No one wants to consider what might happen if times are tough or there is a falling out between those involved. So many new joint ventures run along without a written partnership agreement.
At a very early stage in a business’ life, even before money is made, it is possible that a partnership has already been formed. Most likely it will be a “partnership at will” under the Partnership Act 1890 (the “Act”).
There is a very broad definition of “partnership” under the Act:
• More than one person;
• Carrying on business together; and
• With a view to profit.
If there is a dispute in the future, without any partnership agreement setting out the precise terms relating to how the partners will deal with each other, the default provisions in the Act will automatically dictate the relationship between them. Partnerships in which some people provide the money and others the time, present particular problems. Those default provisions may be far from what the partners actually want, they include:
1) Equal contributions in capital, profits and losses
What if one partner invested (or subsequently invests) more than the others in time or money? Unless there is a partnership agreement stating what happens in such a circumstance, that partner will not get a share of the profits that reflects their larger investment. Should a higher level of investment give that partner a casting vote or right of veto that prevents them from being defeated by a simple majority of the other partners in decisions affecting the partnership business?
2) All partners may take part in management of business
There is no such thing as a “silent partner” or “sleeping partner”. Unless there is a partnership agreement to the contrary, all individuals get a vote. If you have invested, you have a say – subject to being overruled by the majority.
3) No partner is entitled to remuneration for acting in the partnership business
They are only entitled to an (equal) share in the profits. This may not be suitable if one partner is doing more work/introducing more business than the others and wants to be rewarded for that or is engaged full-time working in the business while others only work part time.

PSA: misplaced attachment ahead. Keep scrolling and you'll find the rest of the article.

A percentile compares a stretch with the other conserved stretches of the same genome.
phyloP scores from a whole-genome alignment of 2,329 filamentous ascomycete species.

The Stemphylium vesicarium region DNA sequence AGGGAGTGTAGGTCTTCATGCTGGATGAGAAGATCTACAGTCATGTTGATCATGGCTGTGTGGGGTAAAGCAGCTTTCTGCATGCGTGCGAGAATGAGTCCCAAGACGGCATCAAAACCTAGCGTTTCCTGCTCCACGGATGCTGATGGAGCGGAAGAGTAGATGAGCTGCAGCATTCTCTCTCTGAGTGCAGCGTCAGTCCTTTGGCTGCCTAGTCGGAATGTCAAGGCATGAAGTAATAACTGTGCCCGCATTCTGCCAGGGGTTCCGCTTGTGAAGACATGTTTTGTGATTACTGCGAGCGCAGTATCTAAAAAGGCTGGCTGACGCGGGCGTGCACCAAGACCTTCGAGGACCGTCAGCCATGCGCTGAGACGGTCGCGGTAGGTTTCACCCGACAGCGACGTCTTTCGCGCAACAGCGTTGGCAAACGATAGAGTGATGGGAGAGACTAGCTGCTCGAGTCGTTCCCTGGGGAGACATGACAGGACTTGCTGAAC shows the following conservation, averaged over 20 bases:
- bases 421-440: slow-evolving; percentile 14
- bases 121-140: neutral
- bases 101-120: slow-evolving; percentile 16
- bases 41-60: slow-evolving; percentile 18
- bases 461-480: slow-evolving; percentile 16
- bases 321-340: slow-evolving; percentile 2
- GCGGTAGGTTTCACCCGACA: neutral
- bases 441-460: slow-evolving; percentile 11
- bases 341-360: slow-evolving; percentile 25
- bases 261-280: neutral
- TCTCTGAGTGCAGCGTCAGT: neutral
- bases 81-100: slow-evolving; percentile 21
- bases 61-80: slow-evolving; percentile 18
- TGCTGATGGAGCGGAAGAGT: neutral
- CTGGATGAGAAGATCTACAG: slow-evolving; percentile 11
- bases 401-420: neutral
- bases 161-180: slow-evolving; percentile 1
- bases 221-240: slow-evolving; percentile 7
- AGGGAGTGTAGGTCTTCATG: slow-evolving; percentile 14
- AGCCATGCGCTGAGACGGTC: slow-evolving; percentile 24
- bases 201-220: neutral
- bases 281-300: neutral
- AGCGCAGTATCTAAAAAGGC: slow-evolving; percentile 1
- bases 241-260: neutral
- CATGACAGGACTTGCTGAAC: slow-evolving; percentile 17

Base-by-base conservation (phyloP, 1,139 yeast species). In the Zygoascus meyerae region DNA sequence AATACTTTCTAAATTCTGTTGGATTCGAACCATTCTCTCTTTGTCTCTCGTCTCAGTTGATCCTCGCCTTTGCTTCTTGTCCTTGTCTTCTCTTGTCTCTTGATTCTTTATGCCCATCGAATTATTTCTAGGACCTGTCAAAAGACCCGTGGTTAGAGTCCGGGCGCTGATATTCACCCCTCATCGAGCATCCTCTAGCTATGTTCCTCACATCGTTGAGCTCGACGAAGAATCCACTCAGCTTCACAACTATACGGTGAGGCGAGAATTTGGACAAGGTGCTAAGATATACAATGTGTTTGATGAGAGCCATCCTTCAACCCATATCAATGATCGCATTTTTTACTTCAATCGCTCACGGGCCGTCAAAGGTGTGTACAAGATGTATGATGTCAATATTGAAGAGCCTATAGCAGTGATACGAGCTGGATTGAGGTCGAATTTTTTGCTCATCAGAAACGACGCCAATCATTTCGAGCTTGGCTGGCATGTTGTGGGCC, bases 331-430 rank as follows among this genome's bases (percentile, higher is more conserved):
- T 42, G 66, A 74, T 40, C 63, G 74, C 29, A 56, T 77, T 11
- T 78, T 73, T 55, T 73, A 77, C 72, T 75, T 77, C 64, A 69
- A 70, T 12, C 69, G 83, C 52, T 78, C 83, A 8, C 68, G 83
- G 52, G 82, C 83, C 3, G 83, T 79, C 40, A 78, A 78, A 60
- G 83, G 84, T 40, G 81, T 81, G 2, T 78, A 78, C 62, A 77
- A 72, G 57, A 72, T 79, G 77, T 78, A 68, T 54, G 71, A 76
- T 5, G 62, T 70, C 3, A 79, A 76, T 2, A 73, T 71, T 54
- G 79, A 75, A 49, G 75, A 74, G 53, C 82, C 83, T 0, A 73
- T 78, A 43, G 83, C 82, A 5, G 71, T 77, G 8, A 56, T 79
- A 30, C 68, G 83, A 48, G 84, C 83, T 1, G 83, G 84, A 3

4) Dissolution is always a threat
Any partner may end the partnership at any time. This can be particularly problematic if there is a dispute and one partner uses the threat of dissolution as a lever. It may not be a good time to bring the relationship to an end, for example, if the project for which the partnership was established has not reached its conclusion. There is no way for a disenchanted partner to retire other than to dissolve the partnership unless it is agreed otherwise.
5) There is no power for the majority to expel a partner unless agreed between them
This can be a game changer for the business. If one partner underperforms or there is misconduct then the only way to remove them would be to dissolve the partnership. If there is an otherwise successful business this may not be what the other partners want at all and can decimate the good will the business has built up over time.
6) There are limited restrictions on the conduct of former partners unless agreed to in writing
If there is an agreement, more onerous restrictions can be placed on exiting partners, for example to prevent the leaver setting up in competition or poaching customers or staff of the business.
7) Partners are jointly liable for debts and obligations incurred
If there is misconduct by one partner that leads to an obligation for the business, there is no automatic right for the other partners to pass that liability on to the partner who has behaved wrongly.
Similar (although not identical) considerations can apply to all forms of joint enterprise, whether it is a partnership, a limited liability partnership (LLP) or a Limited Company. It is always best to consider at the outset what the aims of the business are and what the responsibilities of those involved should be and record them, whether through a partnership agreement; or a members agreement (for an LLP); or a shareholders’ agreement (for a limited company).
Spending a little bit of time on this issue at the beginning can avoid the potential for real trouble in the longer run.
Nina Ferris is legal director at Hill Dickinson LLP